> “Day 4, Championship Day, the weather man was calling for it to be flat calm. I take off running across the lake and it’s rough. So I had to pull an audible. I had a gameplan…I knew it would calm down.

> “I ran to a protected area and started fishing. The fish had gone from the top of the cover to the base of the cover because of the wind. The fish got down low on the cover to use as it as a current break is how I look at it.

> “I picked up a jig with a [Rapala CrushCity] Cleanup Craw and started dragging it over those places. I knew in my mind I had to shoot par that first period. If I could do that, I had a chance to win the tournament.

> “I was real patient and caught a 5, a 3.5 and a 2-something on the jig. Then…I felt the wind starting to calm down. By the end of that first period it went slick. As soon as it got slick they slid up top, higher in the cover.

> “I put the jig up and took that Freeloader out. That’s how I caught all the rest of them.

> “The second period I ran to my primary area, locked down and caught ’em. Dean was catching them too. I finally took the lead I think toward the beginning of the 3rd period. But I had burned a lot of my stuff.

> “I made a rotation back through all my stuff…got up by 9 lbs. Then Dean caught a few more –  I was up by 4 lbs. A 4-lber is nothing [on that lake]…one crack of the whip and it’s over. We had 40 minutes to go. I made a rotation back through my stuff – they were following [the Freeloader]. I was doing everything I could to try to get them to react…nothing.

> “I was not going to live or die making same casts in the same area. So with 25 minutes to go I drove 15 minutes across the lake and shut down. [His ref said] ‘Dean is 2 lbs something behind’ – he caught one while I was running.

> “I made one cast and caught a 4-lber [off a brushpile]. That last-minute decision was the best move to me. I didn’t go [to Santee] to finish 2nd. It was a gametime decision that could’ve gone either way.”


> Rapala CrushCity Freeloader in “pearl white” (muddiest water), “albino pearl” (a little less dingy), and “gizzard shad” and “albino shad” (both in calm water). 3/16-oz VMC Hybrid Swimbait Head: “I caught them on the [new/not out yet tungsten version], 1/8-oz, in the shallower water but I didn’t have enough of them.”

He put Bait Pop on the bait:

> “I put ‘chartreuse’ on the white one and ‘ice out’ [silver, on the others]. It gives a sonar answer [and] I’ve also become a pretty big fan of scent. It’s already in the CrushCity stuff, but with Bait Pop on top of that you see how many fish nose up to your bait in a day’s time. If they’re going to track my bait [he’ll give it a] scent trail. You have to do something because they’re getting tougher and tougher to catch.”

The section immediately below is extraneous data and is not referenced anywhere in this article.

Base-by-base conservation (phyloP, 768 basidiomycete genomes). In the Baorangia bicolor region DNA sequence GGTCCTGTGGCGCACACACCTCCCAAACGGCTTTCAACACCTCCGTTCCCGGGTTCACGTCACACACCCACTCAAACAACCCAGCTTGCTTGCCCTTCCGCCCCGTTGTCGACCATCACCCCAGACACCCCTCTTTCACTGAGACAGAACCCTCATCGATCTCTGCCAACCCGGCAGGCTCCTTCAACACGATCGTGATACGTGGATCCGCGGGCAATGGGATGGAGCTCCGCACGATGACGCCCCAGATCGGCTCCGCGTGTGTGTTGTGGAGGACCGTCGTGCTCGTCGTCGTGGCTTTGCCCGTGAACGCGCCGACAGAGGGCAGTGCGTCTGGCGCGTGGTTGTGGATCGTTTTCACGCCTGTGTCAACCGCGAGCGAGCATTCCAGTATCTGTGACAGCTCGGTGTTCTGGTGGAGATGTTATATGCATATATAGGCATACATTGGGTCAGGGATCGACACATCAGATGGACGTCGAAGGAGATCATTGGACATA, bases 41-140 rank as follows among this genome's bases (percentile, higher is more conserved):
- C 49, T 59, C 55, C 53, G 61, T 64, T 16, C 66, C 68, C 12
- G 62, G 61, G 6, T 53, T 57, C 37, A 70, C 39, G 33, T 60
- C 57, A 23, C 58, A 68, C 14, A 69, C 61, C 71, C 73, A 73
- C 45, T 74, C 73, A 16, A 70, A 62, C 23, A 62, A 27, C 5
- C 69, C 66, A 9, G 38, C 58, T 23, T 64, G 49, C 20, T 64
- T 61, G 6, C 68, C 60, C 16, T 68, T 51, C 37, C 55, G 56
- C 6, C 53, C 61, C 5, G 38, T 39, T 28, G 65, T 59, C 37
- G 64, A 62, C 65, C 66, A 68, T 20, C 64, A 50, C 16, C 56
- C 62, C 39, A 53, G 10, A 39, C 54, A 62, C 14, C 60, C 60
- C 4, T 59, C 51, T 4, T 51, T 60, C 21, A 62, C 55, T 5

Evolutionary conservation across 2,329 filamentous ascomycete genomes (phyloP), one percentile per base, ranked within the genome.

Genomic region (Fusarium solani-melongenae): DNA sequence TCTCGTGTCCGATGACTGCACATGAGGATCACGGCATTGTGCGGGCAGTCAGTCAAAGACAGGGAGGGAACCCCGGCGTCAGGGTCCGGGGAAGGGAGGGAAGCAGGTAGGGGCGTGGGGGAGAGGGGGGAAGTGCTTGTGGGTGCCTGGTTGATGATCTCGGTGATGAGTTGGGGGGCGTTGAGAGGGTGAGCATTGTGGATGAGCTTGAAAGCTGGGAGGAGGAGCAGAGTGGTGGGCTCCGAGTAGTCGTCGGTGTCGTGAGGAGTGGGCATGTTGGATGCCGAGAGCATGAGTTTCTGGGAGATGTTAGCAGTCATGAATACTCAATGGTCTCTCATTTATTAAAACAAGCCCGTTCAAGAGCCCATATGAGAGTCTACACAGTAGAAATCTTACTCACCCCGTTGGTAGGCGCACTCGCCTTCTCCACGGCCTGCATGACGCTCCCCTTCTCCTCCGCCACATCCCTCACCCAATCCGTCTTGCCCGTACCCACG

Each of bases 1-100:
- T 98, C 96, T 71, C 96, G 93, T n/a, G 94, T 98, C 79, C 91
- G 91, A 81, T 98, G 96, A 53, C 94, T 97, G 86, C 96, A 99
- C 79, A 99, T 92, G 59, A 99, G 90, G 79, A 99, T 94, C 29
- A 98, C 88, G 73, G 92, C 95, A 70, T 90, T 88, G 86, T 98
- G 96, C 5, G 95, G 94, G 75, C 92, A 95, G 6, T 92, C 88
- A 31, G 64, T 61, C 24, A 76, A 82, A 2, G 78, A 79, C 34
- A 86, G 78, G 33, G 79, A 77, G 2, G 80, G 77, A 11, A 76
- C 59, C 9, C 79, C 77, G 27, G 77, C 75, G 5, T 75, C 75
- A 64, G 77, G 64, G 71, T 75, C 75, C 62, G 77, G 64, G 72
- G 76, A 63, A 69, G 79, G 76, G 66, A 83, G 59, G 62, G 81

> 7′ M Duckett Jacob Wheeler Original Series Spin Rod, Shimano Vanford Reel (2500), 8-lb Sufix NanoBraid and a prototype Sufix line [the chartreuse line on the reel] to 10-lb Sufix Advance Fluorocarbon.

> Rapala Maverik jerkbait (albino), 12-lb Sufix Advance Fluorocarbon, Shimano Curado 150 HG Reel, 6′ 9″ M Duckett Jacob Wheeler Select Rod.

> 1/2-oz custom jig (gp blue) with a Rapala CrushCity Cleanup Craw (gp magic), 17-lb Sufix Advance Fluorocarbon, Shimano Curado 150 XG Reel, 7′ 7″ H Duckett Jacob Wheeler Select Rod.


> “I used FFS [Lowrance ActiveTarget 2] less than 2% to find places. All the places I found by side imaging – Lowrance side scan.

> “As far as force-feeding [fish], making perfect casts was really important. I was always looking at my electronics to understand where that fish is in relation to my bait. In shallow water…just getting a glimpse. It’s not like you’re in 40′ of water with suspended fish.”


> “I’ve been using MillerTech batteries for several years. They did a great job. I haven’t killed them.

> “That [new Minn Kota Ultrex] Quest trolling motor was pretty good – I’m not sponsored by them. It doesn’t use up a lot of battery and I’m impressed by how quiet it was.

> “Of course iKon.

> “My family…the opportunity to do this lifestyle. I thank God every day to go out and compete and do something that I love.”

Quick note. I asked Jacob if his strategy is to try to make the Knockout Round as quickly as possible so he can practice the 2nd day:

> “The last 3 years was ‘win and you’re in’ scenario [meaning win the first round and you advance directly to the Championship Round]. This year MLF didn’t want to do that…. Normally I would try to compete to win the group, then utilize that time to practice.”